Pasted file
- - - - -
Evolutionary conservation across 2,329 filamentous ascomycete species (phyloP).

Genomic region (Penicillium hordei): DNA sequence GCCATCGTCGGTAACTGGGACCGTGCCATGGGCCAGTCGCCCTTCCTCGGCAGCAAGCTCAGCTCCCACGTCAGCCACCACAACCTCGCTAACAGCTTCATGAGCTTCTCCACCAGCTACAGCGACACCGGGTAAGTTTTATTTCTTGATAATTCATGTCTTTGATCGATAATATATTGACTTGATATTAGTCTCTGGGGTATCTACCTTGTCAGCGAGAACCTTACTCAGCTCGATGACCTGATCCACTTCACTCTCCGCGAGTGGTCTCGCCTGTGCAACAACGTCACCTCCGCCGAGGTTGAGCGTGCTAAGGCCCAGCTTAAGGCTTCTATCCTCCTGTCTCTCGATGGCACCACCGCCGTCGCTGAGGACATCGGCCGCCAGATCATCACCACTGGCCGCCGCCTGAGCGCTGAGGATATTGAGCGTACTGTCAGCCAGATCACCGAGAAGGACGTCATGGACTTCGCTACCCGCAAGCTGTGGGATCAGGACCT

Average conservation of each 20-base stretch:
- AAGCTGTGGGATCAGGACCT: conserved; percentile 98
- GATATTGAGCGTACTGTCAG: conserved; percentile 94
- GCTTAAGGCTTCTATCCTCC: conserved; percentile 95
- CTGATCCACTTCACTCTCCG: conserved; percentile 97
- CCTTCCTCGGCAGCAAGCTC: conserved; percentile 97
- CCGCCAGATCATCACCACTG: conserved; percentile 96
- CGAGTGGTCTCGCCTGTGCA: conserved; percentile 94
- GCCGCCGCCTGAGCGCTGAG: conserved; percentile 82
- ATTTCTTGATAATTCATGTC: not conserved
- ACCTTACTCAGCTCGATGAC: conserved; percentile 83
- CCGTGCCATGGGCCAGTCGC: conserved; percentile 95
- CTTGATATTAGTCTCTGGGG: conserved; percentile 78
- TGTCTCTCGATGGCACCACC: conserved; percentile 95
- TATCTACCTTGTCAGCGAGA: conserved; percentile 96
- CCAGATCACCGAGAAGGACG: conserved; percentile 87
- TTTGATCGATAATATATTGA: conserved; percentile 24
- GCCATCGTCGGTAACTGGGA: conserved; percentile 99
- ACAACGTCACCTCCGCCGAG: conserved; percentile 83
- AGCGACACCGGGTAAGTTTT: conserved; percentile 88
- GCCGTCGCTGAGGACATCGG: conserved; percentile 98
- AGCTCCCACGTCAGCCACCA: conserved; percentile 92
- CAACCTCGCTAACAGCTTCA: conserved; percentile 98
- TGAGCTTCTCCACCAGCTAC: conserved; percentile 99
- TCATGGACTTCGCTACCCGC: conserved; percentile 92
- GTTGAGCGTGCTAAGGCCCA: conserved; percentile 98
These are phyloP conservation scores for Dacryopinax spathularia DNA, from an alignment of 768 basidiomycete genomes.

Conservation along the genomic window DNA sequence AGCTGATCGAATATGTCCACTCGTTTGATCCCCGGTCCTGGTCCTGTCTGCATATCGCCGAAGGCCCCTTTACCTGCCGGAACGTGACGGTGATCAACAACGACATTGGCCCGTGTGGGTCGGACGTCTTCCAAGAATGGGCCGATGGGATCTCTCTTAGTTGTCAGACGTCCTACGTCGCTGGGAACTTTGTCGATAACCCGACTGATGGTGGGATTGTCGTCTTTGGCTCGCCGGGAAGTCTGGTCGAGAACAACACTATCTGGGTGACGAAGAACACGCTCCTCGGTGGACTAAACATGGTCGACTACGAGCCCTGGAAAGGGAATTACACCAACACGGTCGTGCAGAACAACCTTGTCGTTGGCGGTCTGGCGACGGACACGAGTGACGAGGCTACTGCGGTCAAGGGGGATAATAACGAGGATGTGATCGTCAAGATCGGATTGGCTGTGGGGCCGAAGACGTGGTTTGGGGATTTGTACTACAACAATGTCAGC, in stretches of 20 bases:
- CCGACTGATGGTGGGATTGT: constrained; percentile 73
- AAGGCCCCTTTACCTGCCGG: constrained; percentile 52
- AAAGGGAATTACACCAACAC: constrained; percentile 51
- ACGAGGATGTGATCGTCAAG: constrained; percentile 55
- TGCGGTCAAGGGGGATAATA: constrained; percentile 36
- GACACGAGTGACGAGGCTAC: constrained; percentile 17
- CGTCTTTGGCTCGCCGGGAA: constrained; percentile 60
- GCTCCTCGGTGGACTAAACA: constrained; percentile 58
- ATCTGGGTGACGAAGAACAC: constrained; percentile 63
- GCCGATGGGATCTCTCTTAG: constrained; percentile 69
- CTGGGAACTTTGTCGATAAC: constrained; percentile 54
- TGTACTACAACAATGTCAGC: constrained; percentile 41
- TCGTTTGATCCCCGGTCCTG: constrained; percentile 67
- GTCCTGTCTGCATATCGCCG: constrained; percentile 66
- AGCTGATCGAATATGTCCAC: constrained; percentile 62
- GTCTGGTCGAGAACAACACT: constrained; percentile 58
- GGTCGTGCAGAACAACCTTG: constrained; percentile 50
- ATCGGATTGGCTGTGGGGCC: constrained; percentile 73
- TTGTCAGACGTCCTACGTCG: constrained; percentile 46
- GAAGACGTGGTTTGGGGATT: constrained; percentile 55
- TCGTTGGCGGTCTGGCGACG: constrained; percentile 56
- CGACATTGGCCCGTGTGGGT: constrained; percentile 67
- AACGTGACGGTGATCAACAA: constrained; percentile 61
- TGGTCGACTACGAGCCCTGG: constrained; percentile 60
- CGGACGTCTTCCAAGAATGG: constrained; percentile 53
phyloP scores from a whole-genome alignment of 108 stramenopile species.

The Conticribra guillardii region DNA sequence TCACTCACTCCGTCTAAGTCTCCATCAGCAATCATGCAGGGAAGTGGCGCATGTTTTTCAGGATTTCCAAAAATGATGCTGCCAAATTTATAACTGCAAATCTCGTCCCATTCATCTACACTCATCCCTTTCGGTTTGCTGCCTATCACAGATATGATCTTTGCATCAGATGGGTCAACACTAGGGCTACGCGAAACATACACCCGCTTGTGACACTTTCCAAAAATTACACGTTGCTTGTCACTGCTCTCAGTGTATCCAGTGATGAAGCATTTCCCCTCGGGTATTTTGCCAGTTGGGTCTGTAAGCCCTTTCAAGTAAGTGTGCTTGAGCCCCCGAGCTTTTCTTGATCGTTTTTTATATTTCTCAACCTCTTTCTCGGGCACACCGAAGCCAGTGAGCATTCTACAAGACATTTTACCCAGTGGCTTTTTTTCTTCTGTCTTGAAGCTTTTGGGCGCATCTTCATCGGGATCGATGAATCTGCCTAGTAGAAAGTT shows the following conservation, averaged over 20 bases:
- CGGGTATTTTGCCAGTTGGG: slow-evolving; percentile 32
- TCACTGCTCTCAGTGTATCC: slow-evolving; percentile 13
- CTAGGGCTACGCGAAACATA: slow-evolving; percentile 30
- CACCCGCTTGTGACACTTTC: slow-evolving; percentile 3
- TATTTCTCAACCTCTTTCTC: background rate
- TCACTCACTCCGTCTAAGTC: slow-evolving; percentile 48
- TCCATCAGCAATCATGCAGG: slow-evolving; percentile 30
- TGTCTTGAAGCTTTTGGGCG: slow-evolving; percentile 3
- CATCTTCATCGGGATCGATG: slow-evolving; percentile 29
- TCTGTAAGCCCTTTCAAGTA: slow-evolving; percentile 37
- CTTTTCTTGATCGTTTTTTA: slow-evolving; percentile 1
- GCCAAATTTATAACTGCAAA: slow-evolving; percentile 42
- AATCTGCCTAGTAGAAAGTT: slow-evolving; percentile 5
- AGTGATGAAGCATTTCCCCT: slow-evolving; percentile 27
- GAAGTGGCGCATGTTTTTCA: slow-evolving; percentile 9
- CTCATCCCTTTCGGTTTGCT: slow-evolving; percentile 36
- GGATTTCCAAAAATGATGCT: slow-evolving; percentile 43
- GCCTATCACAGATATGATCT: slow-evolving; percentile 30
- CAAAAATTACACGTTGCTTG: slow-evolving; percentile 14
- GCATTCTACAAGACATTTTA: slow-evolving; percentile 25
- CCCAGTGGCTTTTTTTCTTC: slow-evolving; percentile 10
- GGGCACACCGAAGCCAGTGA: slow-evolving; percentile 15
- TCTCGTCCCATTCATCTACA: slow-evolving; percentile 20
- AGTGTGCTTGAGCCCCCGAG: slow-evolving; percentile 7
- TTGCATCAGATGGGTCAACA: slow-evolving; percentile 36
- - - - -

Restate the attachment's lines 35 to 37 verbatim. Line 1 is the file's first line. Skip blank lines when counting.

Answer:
- TGCGGTCAAGGGGGATAATA: constrained; percentile 36
- GACACGAGTGACGAGGCTAC: constrained; percentile 17
- CGTCTTTGGCTCGCCGGGAA: constrained; percentile 60